Christianity, Jesus Christ & the Bible

Bible : we don't have the originals
Gospel : they are not eyewitness accounts
Gospels : we don't know who wrote them

Gospels : we do not have the original texts
Paul : earliest christian author (before the gospels)
Josephus Forgery "Testimonium Flavianum"
Messiah Cyrus the Persian King
Jesus : was he a carpenter ?

Judaism : a false religion in ancient Bible
How Jesus became God

Jesus : no witness record
Jesus against sex
Dead Sea Scrolls : Jesus not mentioned
Gospels : filled with discrepancies and contradictions
Reliability of the Gospels
Jesus shaped after Moses ?
Legend of Christian persecution
Daniel is not the author of the Bible's Book of Daniel
Passover's custom of releasing a prisoner : no historical record

Bible : we don't have the originals (Misquoting Jesus p.10 - Bart Ehrman)
This kind of realization coincided with the problems I was en­countering the more closely I studied the surviving Greek manu­scripts of the New Testament. It is one thing to say that the originals were inspired, but the reality is that we don't have the originals—so saying they were inspired doesn't help me much, unless I can recon­struct the originals. Moreover, the vast majority of Christians for the entire history of the church have not had access to the originals, mak­ing their inspiration something of a moot point. Not only do we not have the originals, we don't have the first copies of the originals. We don't even have copies of the copies of the originals, or copies of the copies of the copies of the originals. What we have are copies made later—much later. In most instances, they are copies made many cen­turies later. And these copies all differ from one another, in many thousands of places. As we will see later in this book, these copies dif­fer from one another in so many places that we don't even know how many differences there are. Possibly it is easiest to put it in compara­tive terms: there are more differences among our manuscripts than there are words in the New Testament.

Gospels : they are not eyewitness accounts ("Did Jesus Exist?" by Bart D. Ehrman)
My point in this discussion, in any event, is that the Gospels of the New Testament are not eyewitness accounts of the life of Jesus. Neither are the Gospels outside the New Testament, of which we have over forty, either in whole or in fragments. In fact, we do not have any eyewitness report of any kind about Jesus, written in his own day.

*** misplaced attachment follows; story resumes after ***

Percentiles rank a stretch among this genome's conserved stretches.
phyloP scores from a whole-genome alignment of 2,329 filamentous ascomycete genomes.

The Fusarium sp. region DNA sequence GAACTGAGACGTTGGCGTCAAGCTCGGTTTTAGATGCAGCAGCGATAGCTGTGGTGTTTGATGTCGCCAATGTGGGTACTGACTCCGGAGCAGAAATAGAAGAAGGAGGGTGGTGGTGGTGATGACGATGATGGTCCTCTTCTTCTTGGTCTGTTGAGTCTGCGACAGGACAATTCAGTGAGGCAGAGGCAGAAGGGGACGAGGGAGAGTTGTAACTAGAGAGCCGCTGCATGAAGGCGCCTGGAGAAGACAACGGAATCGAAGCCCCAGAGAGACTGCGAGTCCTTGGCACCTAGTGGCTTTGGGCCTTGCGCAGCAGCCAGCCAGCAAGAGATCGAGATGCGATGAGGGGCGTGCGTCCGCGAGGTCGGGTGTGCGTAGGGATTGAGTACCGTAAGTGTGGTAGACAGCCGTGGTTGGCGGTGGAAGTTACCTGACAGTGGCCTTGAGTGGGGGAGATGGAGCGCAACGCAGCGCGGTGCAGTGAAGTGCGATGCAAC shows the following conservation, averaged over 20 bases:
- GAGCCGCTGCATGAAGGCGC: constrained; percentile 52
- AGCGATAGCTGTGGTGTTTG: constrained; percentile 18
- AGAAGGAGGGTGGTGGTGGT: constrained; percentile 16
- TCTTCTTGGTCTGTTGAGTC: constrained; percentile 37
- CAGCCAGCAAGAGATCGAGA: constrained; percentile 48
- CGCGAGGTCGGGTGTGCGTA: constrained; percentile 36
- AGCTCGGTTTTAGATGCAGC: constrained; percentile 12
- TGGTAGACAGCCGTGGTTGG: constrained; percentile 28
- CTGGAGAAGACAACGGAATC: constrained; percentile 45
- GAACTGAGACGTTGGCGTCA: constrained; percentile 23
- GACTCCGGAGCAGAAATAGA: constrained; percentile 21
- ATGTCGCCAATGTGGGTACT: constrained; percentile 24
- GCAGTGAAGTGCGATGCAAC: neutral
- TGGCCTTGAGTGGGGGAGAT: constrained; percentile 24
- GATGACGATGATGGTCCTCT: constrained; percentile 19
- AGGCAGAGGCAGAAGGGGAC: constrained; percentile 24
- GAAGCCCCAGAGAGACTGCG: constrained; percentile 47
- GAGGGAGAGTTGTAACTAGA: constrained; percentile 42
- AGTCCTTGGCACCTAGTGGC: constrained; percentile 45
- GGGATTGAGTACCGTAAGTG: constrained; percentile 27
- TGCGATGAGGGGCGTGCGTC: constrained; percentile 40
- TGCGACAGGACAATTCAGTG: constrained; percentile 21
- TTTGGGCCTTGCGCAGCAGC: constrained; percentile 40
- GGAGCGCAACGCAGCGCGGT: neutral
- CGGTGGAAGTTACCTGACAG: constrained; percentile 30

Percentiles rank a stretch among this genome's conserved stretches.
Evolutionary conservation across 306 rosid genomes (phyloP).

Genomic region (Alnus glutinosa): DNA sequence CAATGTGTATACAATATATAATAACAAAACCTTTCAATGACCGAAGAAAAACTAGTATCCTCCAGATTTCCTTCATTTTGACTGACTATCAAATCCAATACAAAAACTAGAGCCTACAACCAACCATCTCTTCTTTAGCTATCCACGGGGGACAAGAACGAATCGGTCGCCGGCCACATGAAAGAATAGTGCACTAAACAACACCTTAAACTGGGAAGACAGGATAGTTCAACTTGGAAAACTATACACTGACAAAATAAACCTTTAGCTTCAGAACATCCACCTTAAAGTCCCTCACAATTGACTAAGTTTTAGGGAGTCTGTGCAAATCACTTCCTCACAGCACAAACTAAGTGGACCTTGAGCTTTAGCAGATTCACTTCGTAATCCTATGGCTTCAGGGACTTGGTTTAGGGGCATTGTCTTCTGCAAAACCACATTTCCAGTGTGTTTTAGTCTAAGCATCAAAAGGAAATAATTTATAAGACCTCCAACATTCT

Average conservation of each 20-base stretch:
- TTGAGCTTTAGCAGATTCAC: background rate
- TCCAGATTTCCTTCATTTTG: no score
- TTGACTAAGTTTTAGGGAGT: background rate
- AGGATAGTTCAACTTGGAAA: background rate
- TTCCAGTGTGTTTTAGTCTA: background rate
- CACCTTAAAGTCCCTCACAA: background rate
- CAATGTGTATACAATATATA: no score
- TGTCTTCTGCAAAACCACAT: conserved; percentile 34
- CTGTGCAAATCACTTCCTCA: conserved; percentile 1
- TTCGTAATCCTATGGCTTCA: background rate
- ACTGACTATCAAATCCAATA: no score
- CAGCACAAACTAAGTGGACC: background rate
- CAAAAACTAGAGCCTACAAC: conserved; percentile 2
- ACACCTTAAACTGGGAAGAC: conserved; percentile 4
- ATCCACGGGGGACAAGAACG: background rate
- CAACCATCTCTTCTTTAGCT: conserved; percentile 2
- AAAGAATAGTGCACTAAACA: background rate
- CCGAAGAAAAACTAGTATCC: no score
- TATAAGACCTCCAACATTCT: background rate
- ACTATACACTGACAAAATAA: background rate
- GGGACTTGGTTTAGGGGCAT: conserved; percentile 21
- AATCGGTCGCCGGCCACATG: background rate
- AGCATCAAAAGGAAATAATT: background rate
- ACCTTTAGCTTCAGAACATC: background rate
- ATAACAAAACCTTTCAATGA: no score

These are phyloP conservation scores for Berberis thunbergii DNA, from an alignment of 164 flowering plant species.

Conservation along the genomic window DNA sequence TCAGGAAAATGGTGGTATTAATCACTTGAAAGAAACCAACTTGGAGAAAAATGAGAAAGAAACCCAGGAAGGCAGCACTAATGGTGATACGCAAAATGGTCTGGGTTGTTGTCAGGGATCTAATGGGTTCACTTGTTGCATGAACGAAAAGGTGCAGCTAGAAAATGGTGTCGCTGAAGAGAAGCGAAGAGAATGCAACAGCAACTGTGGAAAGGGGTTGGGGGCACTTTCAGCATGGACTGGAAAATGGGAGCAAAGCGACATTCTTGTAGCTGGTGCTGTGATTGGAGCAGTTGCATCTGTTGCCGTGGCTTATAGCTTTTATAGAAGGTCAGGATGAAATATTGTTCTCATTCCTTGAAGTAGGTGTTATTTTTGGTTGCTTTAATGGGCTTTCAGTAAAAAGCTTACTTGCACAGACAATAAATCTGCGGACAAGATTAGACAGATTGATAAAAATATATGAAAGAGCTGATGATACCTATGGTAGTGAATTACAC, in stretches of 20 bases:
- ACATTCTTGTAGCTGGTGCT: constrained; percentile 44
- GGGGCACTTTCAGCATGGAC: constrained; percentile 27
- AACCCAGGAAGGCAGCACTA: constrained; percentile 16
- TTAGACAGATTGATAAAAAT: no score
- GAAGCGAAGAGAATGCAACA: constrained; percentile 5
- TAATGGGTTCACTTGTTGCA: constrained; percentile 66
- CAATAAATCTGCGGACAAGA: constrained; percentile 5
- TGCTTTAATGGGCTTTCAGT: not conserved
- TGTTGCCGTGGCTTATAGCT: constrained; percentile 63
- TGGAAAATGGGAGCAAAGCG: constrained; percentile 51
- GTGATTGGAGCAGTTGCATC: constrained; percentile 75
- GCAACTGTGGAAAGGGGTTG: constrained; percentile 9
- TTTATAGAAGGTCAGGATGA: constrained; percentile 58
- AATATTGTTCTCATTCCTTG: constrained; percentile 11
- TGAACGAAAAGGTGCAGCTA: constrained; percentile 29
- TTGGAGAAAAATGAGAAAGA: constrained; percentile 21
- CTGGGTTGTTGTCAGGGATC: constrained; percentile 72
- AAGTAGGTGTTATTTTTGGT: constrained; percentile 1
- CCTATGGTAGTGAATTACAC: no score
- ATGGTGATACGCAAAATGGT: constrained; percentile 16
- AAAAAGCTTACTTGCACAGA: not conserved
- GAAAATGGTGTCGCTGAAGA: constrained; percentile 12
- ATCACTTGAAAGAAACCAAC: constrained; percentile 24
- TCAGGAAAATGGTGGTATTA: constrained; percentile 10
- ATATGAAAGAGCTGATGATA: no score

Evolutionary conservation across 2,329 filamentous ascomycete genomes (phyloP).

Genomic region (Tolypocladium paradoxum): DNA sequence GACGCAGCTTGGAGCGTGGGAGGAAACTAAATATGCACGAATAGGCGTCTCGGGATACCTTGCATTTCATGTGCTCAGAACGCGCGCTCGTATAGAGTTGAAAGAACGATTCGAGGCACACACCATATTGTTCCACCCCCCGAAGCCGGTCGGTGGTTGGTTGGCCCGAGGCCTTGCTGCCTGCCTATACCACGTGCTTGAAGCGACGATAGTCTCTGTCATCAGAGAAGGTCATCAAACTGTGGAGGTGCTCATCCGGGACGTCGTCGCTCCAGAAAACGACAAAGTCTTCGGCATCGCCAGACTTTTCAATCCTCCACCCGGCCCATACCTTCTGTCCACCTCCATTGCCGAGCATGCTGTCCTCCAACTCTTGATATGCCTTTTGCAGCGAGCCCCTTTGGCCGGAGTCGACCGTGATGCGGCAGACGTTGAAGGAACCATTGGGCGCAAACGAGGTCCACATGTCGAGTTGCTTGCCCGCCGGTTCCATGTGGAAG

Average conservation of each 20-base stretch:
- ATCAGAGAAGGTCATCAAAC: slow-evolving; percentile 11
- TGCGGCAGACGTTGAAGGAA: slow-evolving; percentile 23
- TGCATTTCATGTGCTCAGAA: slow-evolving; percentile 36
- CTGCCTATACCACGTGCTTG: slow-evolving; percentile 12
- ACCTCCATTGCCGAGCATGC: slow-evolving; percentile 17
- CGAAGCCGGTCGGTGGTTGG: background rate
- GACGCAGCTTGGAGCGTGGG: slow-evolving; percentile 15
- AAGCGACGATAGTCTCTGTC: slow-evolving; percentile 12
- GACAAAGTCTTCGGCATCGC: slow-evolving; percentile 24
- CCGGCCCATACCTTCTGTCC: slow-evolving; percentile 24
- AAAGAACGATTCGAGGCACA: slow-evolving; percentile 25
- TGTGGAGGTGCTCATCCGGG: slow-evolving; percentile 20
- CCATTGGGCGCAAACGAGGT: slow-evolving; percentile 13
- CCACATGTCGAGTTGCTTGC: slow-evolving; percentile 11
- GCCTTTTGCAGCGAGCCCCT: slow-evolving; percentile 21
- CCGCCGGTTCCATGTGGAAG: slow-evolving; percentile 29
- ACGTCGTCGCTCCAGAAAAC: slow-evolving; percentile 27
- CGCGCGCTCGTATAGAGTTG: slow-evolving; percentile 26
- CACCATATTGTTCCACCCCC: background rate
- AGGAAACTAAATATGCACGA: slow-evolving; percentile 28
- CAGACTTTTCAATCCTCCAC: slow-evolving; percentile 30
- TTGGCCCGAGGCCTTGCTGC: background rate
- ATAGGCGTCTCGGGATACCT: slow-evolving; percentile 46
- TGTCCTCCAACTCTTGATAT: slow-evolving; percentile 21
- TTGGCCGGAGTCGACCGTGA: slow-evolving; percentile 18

Gospels : we don't know who wrote them ("Did Jesus Exist?" by Bart D. Ehrman)
It is also true that we do not know who wrote the Gospels. Although they are attributed to two of Jesus’s disciples (Matthew the tax collector and John the beloved disciple) and to two companions of the apostles (Mark the secretary for Peter and Luke the traveling companion of Paul) these ascriptions are almost certainly wrong. Something similar obtains for most of the rest of the New Testament. Of the twenty-seven books found in the New Testament, only eight of them almost certainly go back to the authors to whom they are traditionally ascribed. Either the others are all misattributed to people who did not in fact write them, or they were actually forged, that is, written by authors claiming to be famous people while knowing full well they were someone else.
Again, I have dealt with this issue more fully elsewhere and do not need to go into all the details here. The one thing we can say with some
assurance about the Gospel writers is that even though Jesus’s own followers were lower-class Aramaic-speaking peasants from rural Galilee, who were almost certainly illiterate, the Gospels were written by highly educated, Greek-speaking Christians who lived outside Palestine. They were not Matthew, Mark, Luke, and John.

Gospels : we do not have the original texts ("Did Jesus Exist?" by Bart D. Ehrman)
To begin with, even though the Gospels are among the best attested books from the ancient world, we are regrettably hindered in knowing what the authors of these books originally wrote. The problem is not that we are lacking manuscripts. We have thousands of manuscripts. The problem is that none of these manuscripts is the original copy produced by the author (this is true for all four Gospels—in fact, for every book of the New Testament). Moreover, most of these manuscripts were made over a thousand years after the original copies, none of them is close to the time of the originals—within, say, ten or twenty years—and all of them contain certifiable mistakes.

Paul : earliest christian author ("Did Jesus Exist?" by Bart D. Ehrman)